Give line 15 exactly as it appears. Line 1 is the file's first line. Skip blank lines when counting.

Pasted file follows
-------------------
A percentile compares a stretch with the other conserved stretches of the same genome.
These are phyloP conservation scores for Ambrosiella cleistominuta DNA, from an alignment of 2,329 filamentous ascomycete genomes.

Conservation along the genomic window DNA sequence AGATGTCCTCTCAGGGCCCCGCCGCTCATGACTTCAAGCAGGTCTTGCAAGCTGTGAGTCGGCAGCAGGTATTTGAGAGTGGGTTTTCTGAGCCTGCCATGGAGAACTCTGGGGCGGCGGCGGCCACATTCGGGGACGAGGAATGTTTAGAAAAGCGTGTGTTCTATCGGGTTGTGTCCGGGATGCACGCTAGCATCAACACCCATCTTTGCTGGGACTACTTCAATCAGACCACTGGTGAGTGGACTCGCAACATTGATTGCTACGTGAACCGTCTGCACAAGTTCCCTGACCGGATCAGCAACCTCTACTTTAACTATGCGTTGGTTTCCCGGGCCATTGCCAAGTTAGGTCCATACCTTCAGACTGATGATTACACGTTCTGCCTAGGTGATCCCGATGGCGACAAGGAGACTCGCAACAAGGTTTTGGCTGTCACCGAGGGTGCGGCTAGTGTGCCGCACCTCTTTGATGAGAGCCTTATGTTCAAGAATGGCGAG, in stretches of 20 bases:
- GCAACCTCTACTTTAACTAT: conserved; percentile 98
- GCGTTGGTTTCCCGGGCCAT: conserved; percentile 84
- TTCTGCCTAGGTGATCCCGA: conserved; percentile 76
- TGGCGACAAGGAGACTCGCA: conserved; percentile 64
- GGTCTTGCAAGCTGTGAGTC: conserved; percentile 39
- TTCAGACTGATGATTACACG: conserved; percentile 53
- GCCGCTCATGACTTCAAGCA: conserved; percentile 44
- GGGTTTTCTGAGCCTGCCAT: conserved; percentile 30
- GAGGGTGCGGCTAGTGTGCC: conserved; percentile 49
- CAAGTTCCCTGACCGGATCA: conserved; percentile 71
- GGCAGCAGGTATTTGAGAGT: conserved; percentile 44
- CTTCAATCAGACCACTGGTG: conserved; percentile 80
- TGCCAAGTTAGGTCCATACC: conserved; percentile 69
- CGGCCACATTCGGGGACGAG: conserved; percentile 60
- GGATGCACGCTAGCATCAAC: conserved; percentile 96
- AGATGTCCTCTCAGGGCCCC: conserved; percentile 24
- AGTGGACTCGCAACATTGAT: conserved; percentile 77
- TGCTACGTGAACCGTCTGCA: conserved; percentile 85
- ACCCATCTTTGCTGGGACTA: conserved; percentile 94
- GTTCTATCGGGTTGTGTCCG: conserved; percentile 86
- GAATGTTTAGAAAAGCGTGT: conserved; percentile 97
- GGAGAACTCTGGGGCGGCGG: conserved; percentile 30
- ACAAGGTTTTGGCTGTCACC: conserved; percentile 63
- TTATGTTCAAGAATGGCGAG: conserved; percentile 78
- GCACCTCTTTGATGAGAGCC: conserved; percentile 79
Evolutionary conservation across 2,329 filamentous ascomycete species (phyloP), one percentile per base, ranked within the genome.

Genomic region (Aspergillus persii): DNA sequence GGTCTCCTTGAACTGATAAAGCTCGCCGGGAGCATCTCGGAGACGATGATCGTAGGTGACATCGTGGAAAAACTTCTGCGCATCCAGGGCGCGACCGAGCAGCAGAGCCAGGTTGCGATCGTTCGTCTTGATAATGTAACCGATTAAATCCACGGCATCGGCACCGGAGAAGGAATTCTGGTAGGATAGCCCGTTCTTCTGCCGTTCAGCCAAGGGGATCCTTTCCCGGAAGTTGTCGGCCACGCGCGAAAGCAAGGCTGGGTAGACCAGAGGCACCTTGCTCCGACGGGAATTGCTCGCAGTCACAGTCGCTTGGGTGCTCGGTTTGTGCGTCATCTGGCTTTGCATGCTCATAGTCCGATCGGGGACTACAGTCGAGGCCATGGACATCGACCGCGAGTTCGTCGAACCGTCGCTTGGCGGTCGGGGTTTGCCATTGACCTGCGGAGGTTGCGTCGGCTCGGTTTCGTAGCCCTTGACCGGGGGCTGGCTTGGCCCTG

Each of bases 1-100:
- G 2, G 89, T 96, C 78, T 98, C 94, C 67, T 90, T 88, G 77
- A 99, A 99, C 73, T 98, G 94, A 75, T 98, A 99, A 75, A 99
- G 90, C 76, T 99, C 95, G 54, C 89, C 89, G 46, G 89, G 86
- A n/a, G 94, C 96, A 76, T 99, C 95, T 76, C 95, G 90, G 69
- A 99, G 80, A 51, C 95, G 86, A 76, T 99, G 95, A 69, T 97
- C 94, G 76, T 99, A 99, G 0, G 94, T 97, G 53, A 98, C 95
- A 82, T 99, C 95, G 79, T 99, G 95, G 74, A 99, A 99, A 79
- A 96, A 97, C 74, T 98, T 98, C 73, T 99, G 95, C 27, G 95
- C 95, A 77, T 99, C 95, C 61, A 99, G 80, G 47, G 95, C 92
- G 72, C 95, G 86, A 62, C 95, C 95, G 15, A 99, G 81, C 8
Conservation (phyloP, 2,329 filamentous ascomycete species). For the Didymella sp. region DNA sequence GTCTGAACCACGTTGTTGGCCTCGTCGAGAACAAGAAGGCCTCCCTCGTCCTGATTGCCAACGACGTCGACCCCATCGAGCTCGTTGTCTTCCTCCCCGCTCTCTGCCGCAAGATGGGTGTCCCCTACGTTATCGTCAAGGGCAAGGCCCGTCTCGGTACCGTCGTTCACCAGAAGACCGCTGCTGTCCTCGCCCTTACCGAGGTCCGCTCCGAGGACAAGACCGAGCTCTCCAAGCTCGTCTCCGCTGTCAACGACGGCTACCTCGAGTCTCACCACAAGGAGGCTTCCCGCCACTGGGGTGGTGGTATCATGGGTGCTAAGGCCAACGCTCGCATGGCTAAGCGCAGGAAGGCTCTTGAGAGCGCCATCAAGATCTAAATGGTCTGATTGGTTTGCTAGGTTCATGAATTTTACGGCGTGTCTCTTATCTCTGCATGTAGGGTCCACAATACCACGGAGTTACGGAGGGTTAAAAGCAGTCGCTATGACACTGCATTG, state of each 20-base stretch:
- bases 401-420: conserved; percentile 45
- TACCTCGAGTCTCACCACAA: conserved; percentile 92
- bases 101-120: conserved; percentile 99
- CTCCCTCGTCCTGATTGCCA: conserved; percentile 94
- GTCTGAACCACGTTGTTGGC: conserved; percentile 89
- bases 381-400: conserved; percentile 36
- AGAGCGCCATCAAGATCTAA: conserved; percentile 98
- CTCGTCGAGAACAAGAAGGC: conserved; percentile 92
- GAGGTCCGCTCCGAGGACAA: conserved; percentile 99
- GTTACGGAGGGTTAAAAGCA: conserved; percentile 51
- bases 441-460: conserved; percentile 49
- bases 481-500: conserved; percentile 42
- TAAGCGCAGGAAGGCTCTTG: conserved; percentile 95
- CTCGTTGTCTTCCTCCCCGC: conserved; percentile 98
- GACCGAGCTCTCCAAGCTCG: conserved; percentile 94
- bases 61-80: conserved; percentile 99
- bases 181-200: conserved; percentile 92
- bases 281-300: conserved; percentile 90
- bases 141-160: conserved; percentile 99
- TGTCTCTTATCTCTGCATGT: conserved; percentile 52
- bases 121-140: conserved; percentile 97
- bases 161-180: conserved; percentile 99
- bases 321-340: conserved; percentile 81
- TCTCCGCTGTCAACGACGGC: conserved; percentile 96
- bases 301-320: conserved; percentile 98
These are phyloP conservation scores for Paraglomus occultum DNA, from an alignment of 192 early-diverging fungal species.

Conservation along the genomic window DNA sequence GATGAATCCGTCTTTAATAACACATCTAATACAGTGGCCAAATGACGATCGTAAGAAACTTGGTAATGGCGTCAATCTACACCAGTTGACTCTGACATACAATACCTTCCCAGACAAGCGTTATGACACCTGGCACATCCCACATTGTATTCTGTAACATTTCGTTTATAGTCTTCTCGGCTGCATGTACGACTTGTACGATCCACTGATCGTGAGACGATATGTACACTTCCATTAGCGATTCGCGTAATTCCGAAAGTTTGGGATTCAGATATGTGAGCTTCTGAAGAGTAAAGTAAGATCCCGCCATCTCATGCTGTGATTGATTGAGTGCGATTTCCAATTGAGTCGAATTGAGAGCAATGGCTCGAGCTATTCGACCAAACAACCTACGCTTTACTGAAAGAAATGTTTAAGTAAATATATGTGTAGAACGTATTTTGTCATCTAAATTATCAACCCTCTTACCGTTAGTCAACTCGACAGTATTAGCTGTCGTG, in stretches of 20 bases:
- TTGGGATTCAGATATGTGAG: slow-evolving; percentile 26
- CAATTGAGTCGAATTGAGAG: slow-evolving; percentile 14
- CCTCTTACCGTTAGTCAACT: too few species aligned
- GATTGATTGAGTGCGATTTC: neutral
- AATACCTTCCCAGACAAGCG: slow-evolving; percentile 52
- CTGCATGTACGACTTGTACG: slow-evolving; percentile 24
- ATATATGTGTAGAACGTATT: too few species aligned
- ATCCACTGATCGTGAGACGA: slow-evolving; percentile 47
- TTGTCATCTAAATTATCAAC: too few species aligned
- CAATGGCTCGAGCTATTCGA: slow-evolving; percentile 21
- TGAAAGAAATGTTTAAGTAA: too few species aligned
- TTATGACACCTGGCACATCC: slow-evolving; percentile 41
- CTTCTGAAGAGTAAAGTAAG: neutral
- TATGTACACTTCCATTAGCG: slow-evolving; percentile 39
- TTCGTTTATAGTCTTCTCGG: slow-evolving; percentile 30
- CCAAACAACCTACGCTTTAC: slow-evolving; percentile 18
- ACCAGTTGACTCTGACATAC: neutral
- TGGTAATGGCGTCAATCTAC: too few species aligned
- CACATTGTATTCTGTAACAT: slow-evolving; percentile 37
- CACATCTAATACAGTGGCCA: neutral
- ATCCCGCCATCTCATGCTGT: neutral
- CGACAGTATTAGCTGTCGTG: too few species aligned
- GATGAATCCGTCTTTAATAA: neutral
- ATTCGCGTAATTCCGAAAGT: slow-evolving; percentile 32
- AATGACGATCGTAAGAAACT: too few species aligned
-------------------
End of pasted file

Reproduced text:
- CTTCAATCAGACCACTGGTG: conserved; percentile 80